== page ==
Chalmers Coin

The industrial engineering and management division at Chalmers have recently invented something they think will revolutionize money. They have invented a brand new cryptocurrency called the Chalmers Coin (CC)! To mine a block of CC you need to find a sufficiently small value of $\texttt{hash}(x \, .\, k)$ where $\, .\, $ is bit-concatenation, $x$ is a given $28$-bit number, $k$ is a $36$-bit number you can choose freely and $\texttt{hash}$ is the function defined below. A different way of writing the same thing would be $\texttt{hash}(2^{36} x + k)$.

The industrial management students were confident they had the resources and the expertise to create a hash function better than SHA256. One of their genius ideas was to use a $64$-bit input and output to save storage space. The result of their extensive research, the hash function used in CC, is defined by the following python code.

def hash(x):
    # int to list of bits
    def tolist(x):
        return [(x>>i)&1 for i in range(63, -1, -1)]

    # list of bits to int
    def toint(x):
        return sum([x[63-i]<<i for i in range(0, 64)])

    assert 0 <= x < 2**64
    x = tolist(x)
    for i in range(512):
        y = 4*x[i%64] + 2*x[(i+2)%64] + x[(i+10)%64]
        x[i%64] = [1,1,0,0,1,1,0,1][y]
    x = toint(x)
    for i in range(16):
        x += toint(tolist(x)[::-1])
        x ^= 3**40
        if(x >= 2**64): x >>= 1
    assert 0 <= x < 2**64
    return x

You want to get rich by mining this coin. The Chalmers Coin automatically changes its difficulty (how small the hash needs to be). Therefore, you want to write a program which finds a value of $k$ to make the hash as small as possible, the smaller the better.

Input

Input consists of $10$ lines, each describing a block you want to mine. The $i$th line contains the integer $x_ i$. All $x_ i$ are sampled uniformly at random from $[0, 2^{28}-1]$.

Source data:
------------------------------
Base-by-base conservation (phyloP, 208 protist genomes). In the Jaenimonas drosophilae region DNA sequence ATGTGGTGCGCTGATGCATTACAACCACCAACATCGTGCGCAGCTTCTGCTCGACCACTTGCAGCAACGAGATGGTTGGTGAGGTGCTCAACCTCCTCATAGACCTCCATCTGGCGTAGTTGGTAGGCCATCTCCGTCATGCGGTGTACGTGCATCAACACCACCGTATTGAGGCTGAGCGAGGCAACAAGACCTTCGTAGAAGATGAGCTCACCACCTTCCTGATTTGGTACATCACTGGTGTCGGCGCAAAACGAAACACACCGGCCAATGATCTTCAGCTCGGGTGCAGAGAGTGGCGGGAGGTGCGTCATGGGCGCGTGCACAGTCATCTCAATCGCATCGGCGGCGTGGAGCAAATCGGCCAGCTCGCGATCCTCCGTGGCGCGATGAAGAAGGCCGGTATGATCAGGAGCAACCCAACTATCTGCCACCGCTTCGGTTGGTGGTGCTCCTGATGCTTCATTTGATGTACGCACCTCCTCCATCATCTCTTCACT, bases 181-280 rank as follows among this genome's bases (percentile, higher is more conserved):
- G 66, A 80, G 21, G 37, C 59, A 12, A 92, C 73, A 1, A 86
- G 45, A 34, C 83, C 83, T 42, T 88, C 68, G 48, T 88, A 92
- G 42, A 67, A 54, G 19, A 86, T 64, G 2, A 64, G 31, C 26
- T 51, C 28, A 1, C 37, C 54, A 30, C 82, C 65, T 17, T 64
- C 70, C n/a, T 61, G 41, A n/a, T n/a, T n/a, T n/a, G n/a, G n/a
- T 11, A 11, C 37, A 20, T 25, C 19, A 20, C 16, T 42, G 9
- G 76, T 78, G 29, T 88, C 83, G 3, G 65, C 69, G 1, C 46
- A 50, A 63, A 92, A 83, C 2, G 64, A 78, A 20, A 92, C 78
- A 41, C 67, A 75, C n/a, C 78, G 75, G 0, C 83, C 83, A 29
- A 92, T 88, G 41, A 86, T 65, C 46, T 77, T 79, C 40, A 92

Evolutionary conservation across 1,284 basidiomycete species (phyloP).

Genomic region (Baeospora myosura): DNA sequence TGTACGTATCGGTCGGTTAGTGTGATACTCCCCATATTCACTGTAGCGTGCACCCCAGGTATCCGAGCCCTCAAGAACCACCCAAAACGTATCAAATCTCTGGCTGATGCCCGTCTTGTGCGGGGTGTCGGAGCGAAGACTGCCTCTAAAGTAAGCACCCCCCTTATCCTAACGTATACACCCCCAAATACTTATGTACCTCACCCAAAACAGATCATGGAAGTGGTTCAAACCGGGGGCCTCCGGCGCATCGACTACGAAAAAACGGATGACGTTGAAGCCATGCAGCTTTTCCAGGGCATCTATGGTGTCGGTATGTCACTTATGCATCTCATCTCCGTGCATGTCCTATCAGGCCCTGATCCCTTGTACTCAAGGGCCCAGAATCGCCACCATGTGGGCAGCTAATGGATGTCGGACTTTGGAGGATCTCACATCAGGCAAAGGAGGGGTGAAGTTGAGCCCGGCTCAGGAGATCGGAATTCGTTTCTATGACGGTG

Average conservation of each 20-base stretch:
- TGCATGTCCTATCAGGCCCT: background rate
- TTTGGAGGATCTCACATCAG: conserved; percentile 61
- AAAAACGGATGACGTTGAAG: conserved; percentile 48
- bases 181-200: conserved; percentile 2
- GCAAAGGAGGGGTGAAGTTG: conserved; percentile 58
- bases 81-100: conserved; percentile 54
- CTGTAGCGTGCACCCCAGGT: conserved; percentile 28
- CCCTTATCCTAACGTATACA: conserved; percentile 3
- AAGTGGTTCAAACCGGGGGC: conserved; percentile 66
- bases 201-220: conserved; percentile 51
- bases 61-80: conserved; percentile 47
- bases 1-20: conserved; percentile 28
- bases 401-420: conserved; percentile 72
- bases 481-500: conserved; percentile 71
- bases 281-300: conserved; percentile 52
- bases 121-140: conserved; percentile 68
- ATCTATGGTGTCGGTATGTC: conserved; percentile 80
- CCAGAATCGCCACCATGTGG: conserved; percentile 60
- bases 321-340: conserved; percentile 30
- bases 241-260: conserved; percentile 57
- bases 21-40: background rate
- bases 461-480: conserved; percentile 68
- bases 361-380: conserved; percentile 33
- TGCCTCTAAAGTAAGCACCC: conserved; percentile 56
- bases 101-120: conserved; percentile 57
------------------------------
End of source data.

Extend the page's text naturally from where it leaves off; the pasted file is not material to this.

Output

Output $10$ integers $k_ i$, one per line.

Scoring

Your program will only be run on one test case (containing $10$ lines). The sample test case is not worth any points. Your final score is the sum of your score for each block, rounded to two decimal places. For each block, your score is $\max (2t_ i, 30t_ i-20)$ where $t_ i = \frac{64-\log _2(h_ i)}{64-\log _2(H_ i)}$, $h_ i$ is the hash you have obtained ($h_ i = \texttt{hash}(2^{36} x_ i + k_ i)$) and $H_ i$ is the optimal hash.

TL;DR: You will get more points the smaller hashes you get.

Explanation of sample

For the first block, the sample output gets the hash $h_1 = \texttt{hash}(2^{36} \cdot 111131462 + 50363195222) = \texttt{hash}(7636895967909863254) = 15659998746091827$. An optimal answer for the first block would have been $1090594820$, corresponding to the hash $H_1 = 602833507760528$. This gives $t_1 = \frac{64-\log _2(h_1)}{64-\log _2(H_1)} \approx 0.68465$ and a score for the first block of approximately $\max (2 \cdot 0.68465, 30 \cdot 0.68465-20) = 1.3693$.

Sample Input 1 Sample Output 1
111131462
229052375
257596593
38597773
23809983
258400715
233947578
110845532
114293771
9972238
50363195222
42418249845
33054711477
17285915666
56435782313
45159025508
17257367058
25150682838
27482402594
16944532377